Earlier this morning the FBI released their 2010 report on police officers who were attacked or killed “in the line of duty.” According to their statistics, 56 officers were killed (8 more than 2009) in line-of-duty (LOD) deaths, and 98% were killed using firearms. Considering that there are currently about 683,000 active police officers in the country that’s almost double the national homicide rate, but still nowhere near as bad as cabbies and liquor store owners. Make the jump for some more interesting findings.
According to the FBI:
- Average age for LOD Death was 38 (no word on how close to retirement).
- 26% of officers killed were ambushed, 25% were arresting someone, and 5% were killed in a “tactical situation.”
- 67% of weapons used were handguns, 27% were rifles, 4% were shotguns.
- Twenty-two of the felonious deaths occurred in the South, 18 in the West, 10 in the Midwest, and three in the Northeast. Three of the deaths took place in Puerto Rico.
- 3.4% of assaults on police officers involved firearms.
The fact that rifles were used for 1/4 of all deaths makes sense given the similar number of deaths due to ambush situations. The most interesting statistic is that the vast majority of the deaths occurred in the “south,” an area generally composed of those states which were one part of the Confederacy. Generally these areas aren’t considered “high crime” locales compared to New York, Chicago and Philadelphia.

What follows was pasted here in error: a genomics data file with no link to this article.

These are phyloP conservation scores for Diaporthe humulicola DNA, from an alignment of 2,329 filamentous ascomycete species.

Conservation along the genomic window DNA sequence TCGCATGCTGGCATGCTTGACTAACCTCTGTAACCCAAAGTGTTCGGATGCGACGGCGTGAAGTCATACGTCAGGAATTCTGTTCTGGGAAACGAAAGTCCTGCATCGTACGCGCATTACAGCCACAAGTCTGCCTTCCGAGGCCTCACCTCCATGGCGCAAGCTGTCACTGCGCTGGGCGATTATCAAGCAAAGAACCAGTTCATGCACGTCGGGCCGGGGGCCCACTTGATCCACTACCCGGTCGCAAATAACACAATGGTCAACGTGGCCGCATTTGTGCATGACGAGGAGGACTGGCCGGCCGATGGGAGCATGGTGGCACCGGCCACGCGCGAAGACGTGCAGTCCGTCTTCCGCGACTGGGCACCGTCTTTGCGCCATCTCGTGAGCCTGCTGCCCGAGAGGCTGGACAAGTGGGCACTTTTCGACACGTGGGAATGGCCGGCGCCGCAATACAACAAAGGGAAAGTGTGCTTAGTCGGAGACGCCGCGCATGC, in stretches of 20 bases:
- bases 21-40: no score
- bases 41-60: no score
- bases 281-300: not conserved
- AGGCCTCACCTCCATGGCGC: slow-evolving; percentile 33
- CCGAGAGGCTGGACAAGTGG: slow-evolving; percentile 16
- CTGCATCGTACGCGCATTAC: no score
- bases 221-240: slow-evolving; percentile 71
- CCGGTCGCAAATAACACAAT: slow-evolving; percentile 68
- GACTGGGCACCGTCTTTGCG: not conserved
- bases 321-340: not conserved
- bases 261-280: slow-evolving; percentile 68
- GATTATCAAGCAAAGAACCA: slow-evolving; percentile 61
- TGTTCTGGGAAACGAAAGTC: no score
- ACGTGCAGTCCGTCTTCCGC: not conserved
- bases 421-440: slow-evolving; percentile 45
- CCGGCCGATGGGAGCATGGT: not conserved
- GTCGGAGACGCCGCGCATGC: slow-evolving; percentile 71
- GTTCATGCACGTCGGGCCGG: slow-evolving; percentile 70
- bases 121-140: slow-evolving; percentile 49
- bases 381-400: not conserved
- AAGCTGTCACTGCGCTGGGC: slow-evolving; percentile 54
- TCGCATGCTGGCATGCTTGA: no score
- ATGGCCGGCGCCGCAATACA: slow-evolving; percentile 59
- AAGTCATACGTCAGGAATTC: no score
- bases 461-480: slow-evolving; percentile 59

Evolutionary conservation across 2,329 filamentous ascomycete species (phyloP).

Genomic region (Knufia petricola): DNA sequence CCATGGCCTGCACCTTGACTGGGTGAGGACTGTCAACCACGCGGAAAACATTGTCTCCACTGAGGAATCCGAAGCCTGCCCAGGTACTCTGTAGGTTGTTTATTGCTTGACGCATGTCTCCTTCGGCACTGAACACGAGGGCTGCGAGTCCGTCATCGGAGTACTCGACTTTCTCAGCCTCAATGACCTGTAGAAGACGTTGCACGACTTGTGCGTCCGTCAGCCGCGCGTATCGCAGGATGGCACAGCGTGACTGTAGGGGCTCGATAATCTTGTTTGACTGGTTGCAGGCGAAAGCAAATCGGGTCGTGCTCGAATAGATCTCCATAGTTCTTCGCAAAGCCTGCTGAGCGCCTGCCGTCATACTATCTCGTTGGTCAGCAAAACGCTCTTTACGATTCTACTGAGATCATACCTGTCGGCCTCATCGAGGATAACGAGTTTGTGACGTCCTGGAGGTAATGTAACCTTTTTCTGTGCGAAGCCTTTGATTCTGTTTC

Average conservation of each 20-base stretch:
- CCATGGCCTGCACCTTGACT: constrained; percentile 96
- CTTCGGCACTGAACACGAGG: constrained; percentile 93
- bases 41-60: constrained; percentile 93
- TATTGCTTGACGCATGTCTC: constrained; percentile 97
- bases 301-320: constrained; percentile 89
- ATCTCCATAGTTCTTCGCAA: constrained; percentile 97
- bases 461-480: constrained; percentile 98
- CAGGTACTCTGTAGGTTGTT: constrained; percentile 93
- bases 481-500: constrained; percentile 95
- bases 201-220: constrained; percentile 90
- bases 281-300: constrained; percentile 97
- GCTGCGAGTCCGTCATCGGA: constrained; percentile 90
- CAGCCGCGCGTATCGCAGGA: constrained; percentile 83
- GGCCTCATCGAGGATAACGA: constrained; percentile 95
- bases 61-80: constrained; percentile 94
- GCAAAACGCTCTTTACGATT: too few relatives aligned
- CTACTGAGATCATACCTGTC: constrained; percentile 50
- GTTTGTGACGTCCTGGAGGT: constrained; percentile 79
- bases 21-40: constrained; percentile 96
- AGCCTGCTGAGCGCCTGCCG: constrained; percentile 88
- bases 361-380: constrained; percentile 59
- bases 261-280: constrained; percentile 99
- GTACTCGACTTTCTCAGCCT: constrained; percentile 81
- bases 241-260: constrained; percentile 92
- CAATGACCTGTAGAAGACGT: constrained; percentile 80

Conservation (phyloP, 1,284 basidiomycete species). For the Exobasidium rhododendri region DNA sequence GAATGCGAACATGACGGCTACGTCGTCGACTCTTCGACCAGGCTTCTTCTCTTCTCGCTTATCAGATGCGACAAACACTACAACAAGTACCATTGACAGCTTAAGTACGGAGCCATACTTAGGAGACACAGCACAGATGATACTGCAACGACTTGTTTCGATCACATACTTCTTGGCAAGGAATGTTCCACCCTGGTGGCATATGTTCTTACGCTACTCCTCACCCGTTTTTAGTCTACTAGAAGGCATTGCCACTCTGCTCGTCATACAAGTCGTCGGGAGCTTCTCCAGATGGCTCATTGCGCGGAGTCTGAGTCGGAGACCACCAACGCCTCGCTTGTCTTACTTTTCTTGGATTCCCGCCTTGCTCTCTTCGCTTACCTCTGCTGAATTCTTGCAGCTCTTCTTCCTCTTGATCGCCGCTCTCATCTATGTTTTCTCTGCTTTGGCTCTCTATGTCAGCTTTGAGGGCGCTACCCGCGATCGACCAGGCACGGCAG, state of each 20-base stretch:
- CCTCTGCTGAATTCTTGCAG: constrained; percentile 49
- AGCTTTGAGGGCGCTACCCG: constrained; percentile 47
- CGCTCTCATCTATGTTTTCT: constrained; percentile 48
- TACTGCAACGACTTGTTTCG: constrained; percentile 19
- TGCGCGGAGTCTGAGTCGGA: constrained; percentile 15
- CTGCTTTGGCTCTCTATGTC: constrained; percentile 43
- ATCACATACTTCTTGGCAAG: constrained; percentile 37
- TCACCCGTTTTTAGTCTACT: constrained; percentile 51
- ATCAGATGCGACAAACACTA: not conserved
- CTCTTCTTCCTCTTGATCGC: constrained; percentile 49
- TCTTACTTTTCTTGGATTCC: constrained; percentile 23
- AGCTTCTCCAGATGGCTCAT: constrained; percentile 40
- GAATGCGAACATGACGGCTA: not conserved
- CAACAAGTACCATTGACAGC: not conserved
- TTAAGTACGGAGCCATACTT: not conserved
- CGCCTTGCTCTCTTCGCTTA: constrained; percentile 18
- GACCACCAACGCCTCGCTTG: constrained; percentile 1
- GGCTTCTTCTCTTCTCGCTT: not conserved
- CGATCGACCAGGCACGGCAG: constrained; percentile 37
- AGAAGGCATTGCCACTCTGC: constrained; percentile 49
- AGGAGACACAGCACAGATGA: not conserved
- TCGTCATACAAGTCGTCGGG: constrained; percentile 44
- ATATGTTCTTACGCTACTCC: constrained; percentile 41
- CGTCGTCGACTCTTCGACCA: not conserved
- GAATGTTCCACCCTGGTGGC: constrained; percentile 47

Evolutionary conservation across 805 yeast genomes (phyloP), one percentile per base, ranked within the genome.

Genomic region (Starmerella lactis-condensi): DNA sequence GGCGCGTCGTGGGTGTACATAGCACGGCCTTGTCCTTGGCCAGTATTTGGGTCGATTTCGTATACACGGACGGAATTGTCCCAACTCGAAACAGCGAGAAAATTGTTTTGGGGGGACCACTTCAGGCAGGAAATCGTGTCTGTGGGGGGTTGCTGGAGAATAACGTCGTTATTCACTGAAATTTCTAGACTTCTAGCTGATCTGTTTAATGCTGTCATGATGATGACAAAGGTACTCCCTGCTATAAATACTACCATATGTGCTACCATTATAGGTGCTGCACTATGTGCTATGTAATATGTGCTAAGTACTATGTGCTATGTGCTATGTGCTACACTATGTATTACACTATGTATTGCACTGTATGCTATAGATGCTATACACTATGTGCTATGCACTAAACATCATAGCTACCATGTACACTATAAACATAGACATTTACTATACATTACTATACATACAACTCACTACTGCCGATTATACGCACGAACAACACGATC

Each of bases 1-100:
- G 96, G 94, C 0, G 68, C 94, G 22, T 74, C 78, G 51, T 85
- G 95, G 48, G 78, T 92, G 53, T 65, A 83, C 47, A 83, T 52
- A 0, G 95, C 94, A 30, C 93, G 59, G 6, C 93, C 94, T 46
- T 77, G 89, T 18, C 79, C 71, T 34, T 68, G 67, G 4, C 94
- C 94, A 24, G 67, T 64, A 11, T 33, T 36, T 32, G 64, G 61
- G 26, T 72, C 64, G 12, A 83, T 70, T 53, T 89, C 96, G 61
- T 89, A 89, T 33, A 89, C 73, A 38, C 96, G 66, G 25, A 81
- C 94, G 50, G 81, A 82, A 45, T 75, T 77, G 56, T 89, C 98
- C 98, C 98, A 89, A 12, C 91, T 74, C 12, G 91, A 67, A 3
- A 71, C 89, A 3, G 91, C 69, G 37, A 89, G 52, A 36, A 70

Noticeably absent (mainly because the website with the report is so poorly constructed that it’s impossible to navigate) is a definition for “line of duty death.” For Fire & Rescue workers in Virginia, any deaths up to and including 24 hours after you take your gear off the vehicle for the day are included as “line of duty deaths,” even if you get hit by a bus. Which makes me wonder what the circumstances of those 56 deaths were.
That statistic for ambushed officers is what strikes me the most. As an EMT, I ride around in a large box with flashing lights and delicious drugs inside. Being ambushed is my biggest concern — someone calling in a fake LOLDFO (little old lady done fell over) and killing me and my crew for our stash of medicines. It’s something we deal with every day and seeing it in black and white makes me realize that it happens more often than we’d like to think it does.